Register For Our Mailing List

Register to receive our free weekly newsletter including editorials.

Home / 87

Making your SMSF business a saleable practice

With the advent of new licencing rules and the focus on the rapid growth of SMSF’s, many accounting and planning firms are considering what their involvement should be in the SMSF space. Making your business more efficient and perhaps saleable does not necessarily mean you want to, or will, sell it. The area is rapidly changing and staying still and doing nothing may be detrimental to the business value.

Where are you in the value chain?

Before starting to make changes, the first step is to consider where in the SMSF value chain you are, and where you want to be. To me there are three core parts of the value chain for SMSF businesses (ignoring the investing and funds management components):

1.  Advice (financial, tax and structural) and information

Do you want your business to offer advice and if so to what extent and what type, who will be your clients and what will they pay for it?

2.  Administrative process

This is not tax work, it is the process of keeping details on all transactions as they occur, managing the paperwork, producing minutes, monitoring investment strategies, receiving pension payment contributions as well as receipt of income that is due to the fund etc etc. This includes assisting the trustees with adhering to the SIS Act regulations and rules, and ensuring deeds are updated and the fund complies.

3.  Taxation and trustee services

This is the standard BAS and tax work and other ancillary services necessary for the ATO lodgement requirements, plus trustee responsibilities including compliance.

Obviously there are significantly more items in each of these areas, but the key issue is to decide where you want to be in the chain and be true to it and build the practice solution around it. Not being true to it is the biggest mistake that affects the profit of your business.

Understand what ‘best practice’ is and make that your goal, even if you wish to be in the entire value chain. Determine what works for your business and ask how you will profit from the chosen position. Then build the practices, processes and people around the solution you want, not the other way around.

Let your clients know. If you are a trustee, you should ask your provider what they specialise in and what they don’t. Presumption often leads to disappointment.

Some simple steps to take

There are some actions to consider to position the business appropriately:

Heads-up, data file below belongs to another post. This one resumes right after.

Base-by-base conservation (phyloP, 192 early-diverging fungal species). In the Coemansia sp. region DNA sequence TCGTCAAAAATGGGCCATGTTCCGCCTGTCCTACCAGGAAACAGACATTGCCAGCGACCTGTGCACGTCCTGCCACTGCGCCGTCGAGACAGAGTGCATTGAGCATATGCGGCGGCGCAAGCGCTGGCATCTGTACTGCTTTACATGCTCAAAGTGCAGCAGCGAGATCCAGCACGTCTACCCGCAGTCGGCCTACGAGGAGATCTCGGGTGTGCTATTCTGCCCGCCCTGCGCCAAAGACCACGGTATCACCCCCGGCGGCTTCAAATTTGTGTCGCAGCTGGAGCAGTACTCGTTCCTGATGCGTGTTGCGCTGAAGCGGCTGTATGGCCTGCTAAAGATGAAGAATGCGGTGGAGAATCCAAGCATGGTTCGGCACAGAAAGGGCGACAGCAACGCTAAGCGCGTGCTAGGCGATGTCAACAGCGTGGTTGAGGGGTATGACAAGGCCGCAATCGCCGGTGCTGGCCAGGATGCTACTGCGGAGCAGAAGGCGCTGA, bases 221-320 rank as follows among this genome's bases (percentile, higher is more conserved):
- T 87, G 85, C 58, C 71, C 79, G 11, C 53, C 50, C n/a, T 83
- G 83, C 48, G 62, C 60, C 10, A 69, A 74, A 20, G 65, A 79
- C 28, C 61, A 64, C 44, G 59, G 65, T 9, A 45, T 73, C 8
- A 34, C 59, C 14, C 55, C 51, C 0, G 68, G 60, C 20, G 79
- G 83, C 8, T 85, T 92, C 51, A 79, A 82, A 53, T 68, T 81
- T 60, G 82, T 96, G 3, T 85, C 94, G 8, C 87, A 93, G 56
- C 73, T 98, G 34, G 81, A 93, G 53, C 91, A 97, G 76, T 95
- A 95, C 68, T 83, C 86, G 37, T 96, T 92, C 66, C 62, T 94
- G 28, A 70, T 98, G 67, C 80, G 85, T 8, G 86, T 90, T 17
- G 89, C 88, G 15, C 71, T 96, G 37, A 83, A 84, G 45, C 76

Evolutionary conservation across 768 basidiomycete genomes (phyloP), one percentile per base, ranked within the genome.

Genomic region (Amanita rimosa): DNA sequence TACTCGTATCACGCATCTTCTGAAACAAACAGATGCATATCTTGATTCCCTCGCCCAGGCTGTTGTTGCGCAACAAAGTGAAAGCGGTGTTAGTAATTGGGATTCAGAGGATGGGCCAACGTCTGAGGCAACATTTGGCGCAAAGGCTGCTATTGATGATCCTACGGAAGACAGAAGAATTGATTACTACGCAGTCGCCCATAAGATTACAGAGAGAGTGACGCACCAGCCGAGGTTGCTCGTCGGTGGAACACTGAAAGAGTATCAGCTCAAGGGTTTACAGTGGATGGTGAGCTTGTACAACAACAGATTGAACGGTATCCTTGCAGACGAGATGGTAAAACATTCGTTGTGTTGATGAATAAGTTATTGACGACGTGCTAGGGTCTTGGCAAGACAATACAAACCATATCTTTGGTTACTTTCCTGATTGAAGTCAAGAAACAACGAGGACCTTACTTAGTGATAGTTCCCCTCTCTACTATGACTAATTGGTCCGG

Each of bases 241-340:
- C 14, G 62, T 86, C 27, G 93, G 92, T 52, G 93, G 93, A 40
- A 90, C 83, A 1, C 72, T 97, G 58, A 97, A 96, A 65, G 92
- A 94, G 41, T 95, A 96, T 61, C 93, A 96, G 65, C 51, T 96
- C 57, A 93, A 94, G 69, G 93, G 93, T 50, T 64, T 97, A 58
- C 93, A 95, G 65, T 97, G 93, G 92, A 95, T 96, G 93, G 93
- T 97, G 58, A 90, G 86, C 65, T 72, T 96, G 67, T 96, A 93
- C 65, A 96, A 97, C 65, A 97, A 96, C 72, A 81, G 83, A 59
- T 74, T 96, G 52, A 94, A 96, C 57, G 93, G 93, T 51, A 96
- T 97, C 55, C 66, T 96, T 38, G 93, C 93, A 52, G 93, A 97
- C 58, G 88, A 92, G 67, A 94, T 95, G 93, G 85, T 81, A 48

• identify the part or parts of the value chain you want to be in
  • write a divisional plan for all sections of your business
  • determine what success means
  • work out your marketing plan
  • decide what a ‘client’ is and how many you need
  • determine how you are going to sell and then deliver the service to clients
  • work out the billing process and the collection of revenues
  • calculate the profit you are targeting
  • report against all of the above regularly.

Is it better to outsource or even sell?

Once you have determined what you are involved in, you should ensure you have referral or outsource partners to deliver the areas you are not involved in. Even if you are not the supplier, every part of the value chain is important to the SMSF trustee.

Outsourcing is not a dirty word. If you want to be in a part of the value chain but do not want to build the internal capability then many firms will white label their service for you. Outsourcing should be an arrangement where the firm delivers to you what you need to deliver to your clients – not the other way around. If an outsourcing arrangements means you end up doing all their work, then you did not get the framework right when contracting the outsourcer. It should be your service, not theirs, so set the parameters to ensure that your business is not burdened by outsourcing.

If you do want to sell your business or a part of your business, put yourself in the shoes of an acquirer and relook at it. Acquirers will pay the most for quality, organised, value chain-orientated businesses. Selling does not necessarily mean you want to get out of this area of business. It may just mean the part of the value chain that you prefer not to do can be sold which frees up cash for other things.

Take a good look at your business and be objective about the skills of your people and what drives you and them. Focussing on the things you don’t do well often means you are taking time away from the things you do do well. Better to concentrate your energies on what you are best at.

 

Andrew Bloore is Chief Executive Officer at SuperIQ, a leading SMSF administration provider. This article is for general information purposes and does not constitute personal financial advice.


 

Leave a Comment:

     

RELATED ARTICLES

SMSFs can lend to some relatives

banner

Most viewed in recent weeks

Lessons when a fund manager of the year is down 25%